The site was a meeting, trade and culture center for prehistoric native tribes from areas all around the present state of Washington. Prior to 1850, the site was used as a trade center and campground for the various bands of Native Americans that now make up the Yakama Indian Nation. The fort was built in the late 1850s by future Civil War general Robert S. Garnett and was in use for three years. In 1859, the military turned the fort over to the Yakama Indian Agency. The fort was then converted to an Indian school and the Yakama Indian Agency managed its affairs from the site until the early 1900s. The park was established in 1956.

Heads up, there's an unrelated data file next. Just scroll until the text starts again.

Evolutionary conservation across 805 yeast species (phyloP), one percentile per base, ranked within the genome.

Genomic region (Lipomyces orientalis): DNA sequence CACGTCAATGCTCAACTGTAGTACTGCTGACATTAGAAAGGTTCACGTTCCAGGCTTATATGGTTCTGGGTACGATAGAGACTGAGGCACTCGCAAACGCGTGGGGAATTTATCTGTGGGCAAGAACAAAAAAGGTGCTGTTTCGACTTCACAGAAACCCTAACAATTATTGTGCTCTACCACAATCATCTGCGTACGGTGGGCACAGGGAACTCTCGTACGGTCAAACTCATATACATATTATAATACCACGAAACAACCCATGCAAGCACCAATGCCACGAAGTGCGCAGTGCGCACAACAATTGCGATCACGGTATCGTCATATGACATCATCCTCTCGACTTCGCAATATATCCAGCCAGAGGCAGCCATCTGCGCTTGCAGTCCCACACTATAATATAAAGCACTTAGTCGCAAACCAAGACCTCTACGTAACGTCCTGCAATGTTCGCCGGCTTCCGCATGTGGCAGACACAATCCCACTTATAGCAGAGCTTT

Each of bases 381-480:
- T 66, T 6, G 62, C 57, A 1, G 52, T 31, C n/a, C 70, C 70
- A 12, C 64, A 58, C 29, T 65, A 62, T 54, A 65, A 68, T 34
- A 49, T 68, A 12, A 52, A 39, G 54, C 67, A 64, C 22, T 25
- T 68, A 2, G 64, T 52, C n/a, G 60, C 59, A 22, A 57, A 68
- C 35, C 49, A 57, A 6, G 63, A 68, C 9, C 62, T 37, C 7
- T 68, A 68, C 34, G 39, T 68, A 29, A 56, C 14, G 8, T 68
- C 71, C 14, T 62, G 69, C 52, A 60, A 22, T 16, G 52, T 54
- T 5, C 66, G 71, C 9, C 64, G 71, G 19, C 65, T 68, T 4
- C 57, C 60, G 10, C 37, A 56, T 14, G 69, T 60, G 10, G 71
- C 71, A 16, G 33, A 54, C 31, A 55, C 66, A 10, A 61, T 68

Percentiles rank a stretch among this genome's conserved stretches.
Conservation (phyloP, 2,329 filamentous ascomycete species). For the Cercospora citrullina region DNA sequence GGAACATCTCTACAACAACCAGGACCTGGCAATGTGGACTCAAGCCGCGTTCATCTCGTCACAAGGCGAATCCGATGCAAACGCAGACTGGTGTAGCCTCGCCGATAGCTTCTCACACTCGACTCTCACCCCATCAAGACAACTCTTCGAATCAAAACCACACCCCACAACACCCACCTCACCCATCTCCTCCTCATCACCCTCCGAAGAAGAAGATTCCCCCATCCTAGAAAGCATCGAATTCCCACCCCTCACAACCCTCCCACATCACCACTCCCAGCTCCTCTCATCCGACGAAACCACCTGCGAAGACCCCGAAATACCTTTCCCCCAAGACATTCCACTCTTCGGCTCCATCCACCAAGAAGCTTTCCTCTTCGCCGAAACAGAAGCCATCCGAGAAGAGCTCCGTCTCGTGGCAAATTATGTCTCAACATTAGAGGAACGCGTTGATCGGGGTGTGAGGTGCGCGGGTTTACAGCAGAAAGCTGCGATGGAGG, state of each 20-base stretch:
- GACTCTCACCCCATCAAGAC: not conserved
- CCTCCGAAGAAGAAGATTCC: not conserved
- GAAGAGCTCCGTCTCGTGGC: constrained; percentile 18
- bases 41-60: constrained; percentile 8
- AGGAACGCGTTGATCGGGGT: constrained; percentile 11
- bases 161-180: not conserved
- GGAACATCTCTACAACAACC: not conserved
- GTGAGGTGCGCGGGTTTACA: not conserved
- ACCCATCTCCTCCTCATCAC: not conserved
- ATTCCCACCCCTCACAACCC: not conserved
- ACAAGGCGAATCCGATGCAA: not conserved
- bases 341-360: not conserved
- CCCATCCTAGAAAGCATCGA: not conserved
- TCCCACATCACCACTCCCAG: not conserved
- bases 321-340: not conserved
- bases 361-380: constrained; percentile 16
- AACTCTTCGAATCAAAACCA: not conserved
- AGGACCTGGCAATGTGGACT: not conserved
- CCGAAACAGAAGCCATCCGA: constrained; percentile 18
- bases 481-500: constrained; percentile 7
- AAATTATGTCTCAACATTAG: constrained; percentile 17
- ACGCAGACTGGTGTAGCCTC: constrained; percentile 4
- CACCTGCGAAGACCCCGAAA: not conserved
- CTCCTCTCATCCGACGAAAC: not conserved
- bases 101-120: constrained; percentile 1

Fort Simcoe State Park is located in an old oak grove watered by natural springs. It is a , day-use heritage park on the Yakama Indian Reservation. The park is primarily an interpretive effort, telling the story of mid-19th century army life and providing insights into the lifeways of local Native American culture. Five original buildings are still standing at the fort: the commander's house, three captain's houses and a blockhouse. Various other buildings have been recreated to appear original. Houses are filled with period furnishings. Due to its unique historic significance, the park was placed on the National Register of Historic Places in June, 1974.